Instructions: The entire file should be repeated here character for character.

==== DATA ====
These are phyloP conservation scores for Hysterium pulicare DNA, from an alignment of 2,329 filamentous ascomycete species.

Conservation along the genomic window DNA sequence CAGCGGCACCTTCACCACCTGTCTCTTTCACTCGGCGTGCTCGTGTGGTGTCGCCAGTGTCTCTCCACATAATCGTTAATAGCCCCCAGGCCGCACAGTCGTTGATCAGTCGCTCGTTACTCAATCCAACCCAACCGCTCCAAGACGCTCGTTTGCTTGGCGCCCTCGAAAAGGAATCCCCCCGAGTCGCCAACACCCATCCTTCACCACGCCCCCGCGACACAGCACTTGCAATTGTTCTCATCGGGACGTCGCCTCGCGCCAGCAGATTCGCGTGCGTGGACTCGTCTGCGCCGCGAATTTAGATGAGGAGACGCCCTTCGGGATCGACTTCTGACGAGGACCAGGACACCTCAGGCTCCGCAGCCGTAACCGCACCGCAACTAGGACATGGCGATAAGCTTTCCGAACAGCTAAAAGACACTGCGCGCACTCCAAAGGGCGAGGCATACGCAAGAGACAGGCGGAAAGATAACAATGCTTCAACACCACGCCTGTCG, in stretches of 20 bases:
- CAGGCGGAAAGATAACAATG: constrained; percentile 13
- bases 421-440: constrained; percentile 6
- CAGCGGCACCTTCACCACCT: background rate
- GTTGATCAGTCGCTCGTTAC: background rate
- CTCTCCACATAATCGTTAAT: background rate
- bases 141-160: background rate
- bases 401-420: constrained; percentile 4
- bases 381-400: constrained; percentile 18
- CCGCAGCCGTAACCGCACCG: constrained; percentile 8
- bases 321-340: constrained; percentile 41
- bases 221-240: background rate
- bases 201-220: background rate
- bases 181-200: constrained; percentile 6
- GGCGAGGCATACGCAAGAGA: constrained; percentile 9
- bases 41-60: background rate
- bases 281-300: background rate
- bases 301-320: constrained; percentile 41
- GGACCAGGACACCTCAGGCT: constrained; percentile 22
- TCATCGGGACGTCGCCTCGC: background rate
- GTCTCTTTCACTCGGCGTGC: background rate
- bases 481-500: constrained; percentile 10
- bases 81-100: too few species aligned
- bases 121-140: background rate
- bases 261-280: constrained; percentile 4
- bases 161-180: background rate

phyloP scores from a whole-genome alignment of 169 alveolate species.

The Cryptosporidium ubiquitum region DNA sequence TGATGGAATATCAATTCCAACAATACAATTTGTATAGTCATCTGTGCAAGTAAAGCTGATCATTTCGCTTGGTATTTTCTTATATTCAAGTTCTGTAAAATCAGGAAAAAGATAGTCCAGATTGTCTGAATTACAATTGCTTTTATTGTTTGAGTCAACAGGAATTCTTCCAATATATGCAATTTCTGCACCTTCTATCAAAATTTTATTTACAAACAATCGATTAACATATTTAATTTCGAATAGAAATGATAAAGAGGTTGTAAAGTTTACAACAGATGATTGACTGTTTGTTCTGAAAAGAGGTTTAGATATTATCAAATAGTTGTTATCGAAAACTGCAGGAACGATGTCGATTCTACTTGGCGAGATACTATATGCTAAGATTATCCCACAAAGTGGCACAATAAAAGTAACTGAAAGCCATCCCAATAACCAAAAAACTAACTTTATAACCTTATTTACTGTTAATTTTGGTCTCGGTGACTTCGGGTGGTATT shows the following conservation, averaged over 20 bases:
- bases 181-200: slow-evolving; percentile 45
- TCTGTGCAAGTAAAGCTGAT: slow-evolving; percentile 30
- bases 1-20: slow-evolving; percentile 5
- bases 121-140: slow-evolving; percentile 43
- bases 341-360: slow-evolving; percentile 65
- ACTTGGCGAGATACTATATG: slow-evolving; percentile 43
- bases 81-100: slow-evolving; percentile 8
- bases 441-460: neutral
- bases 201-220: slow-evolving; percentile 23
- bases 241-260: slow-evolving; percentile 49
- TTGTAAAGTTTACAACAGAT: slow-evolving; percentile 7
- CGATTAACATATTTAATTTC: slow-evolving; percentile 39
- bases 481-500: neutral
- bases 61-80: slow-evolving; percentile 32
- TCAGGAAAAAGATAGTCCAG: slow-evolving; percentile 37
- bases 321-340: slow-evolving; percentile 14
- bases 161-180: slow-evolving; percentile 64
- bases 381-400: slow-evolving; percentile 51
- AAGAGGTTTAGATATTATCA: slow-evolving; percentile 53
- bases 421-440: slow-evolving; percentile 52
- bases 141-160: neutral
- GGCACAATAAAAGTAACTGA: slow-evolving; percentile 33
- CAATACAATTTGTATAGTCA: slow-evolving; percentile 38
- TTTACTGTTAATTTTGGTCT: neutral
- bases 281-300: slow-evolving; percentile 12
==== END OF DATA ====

These are phyloP conservation scores for Hysterium pulicare DNA, from an alignment of 2,329 filamentous ascomycete species.

Conservation along the genomic window DNA sequence CAGCGGCACCTTCACCACCTGTCTCTTTCACTCGGCGTGCTCGTGTGGTGTCGCCAGTGTCTCTCCACATAATCGTTAATAGCCCCCAGGCCGCACAGTCGTTGATCAGTCGCTCGTTACTCAATCCAACCCAACCGCTCCAAGACGCTCGTTTGCTTGGCGCCCTCGAAAAGGAATCCCCCCGAGTCGCCAACACCCATCCTTCACCACGCCCCCGCGACACAGCACTTGCAATTGTTCTCATCGGGACGTCGCCTCGCGCCAGCAGATTCGCGTGCGTGGACTCGTCTGCGCCGCGAATTTAGATGAGGAGACGCCCTTCGGGATCGACTTCTGACGAGGACCAGGACACCTCAGGCTCCGCAGCCGTAACCGCACCGCAACTAGGACATGGCGATAAGCTTTCCGAACAGCTAAAAGACACTGCGCGCACTCCAAAGGGCGAGGCATACGCAAGAGACAGGCGGAAAGATAACAATGCTTCAACACCACGCCTGTCG, in stretches of 20 bases:
- CAGGCGGAAAGATAACAATG: constrained; percentile 13
- bases 421-440: constrained; percentile 6
- CAGCGGCACCTTCACCACCT: background rate
- GTTGATCAGTCGCTCGTTAC: background rate
- CTCTCCACATAATCGTTAAT: background rate
- bases 141-160: background rate
- bases 401-420: constrained; percentile 4
- bases 381-400: constrained; percentile 18
- CCGCAGCCGTAACCGCACCG: constrained; percentile 8
- bases 321-340: constrained; percentile 41
- bases 221-240: background rate
- bases 201-220: background rate
- bases 181-200: constrained; percentile 6
- GGCGAGGCATACGCAAGAGA: constrained; percentile 9
- bases 41-60: background rate
- bases 281-300: background rate
- bases 301-320: constrained; percentile 41
- GGACCAGGACACCTCAGGCT: constrained; percentile 22
- TCATCGGGACGTCGCCTCGC: background rate
- GTCTCTTTCACTCGGCGTGC: background rate
- bases 481-500: constrained; percentile 10
- bases 81-100: too few species aligned
- bases 121-140: background rate
- bases 261-280: constrained; percentile 4
- bases 161-180: background rate

phyloP scores from a whole-genome alignment of 169 alveolate species.

The Cryptosporidium ubiquitum region DNA sequence TGATGGAATATCAATTCCAACAATACAATTTGTATAGTCATCTGTGCAAGTAAAGCTGATCATTTCGCTTGGTATTTTCTTATATTCAAGTTCTGTAAAATCAGGAAAAAGATAGTCCAGATTGTCTGAATTACAATTGCTTTTATTGTTTGAGTCAACAGGAATTCTTCCAATATATGCAATTTCTGCACCTTCTATCAAAATTTTATTTACAAACAATCGATTAACATATTTAATTTCGAATAGAAATGATAAAGAGGTTGTAAAGTTTACAACAGATGATTGACTGTTTGTTCTGAAAAGAGGTTTAGATATTATCAAATAGTTGTTATCGAAAACTGCAGGAACGATGTCGATTCTACTTGGCGAGATACTATATGCTAAGATTATCCCACAAAGTGGCACAATAAAAGTAACTGAAAGCCATCCCAATAACCAAAAAACTAACTTTATAACCTTATTTACTGTTAATTTTGGTCTCGGTGACTTCGGGTGGTATT shows the following conservation, averaged over 20 bases:
- bases 181-200: slow-evolving; percentile 45
- TCTGTGCAAGTAAAGCTGAT: slow-evolving; percentile 30
- bases 1-20: slow-evolving; percentile 5
- bases 121-140: slow-evolving; percentile 43
- bases 341-360: slow-evolving; percentile 65
- ACTTGGCGAGATACTATATG: slow-evolving; percentile 43
- bases 81-100: slow-evolving; percentile 8
- bases 441-460: neutral
- bases 201-220: slow-evolving; percentile 23
- bases 241-260: slow-evolving; percentile 49
- TTGTAAAGTTTACAACAGAT: slow-evolving; percentile 7
- CGATTAACATATTTAATTTC: slow-evolving; percentile 39
- bases 481-500: neutral
- bases 61-80: slow-evolving; percentile 32
- TCAGGAAAAAGATAGTCCAG: slow-evolving; percentile 37
- bases 321-340: slow-evolving; percentile 14
- bases 161-180: slow-evolving; percentile 64
- bases 381-400: slow-evolving; percentile 51
- AAGAGGTTTAGATATTATCA: slow-evolving; percentile 53
- bases 421-440: slow-evolving; percentile 52
- bases 141-160: neutral
- GGCACAATAAAAGTAACTGA: slow-evolving; percentile 33
- CAATACAATTTGTATAGTCA: slow-evolving; percentile 38
- TTTACTGTTAATTTTGGTCT: neutral
- bases 281-300: slow-evolving; percentile 12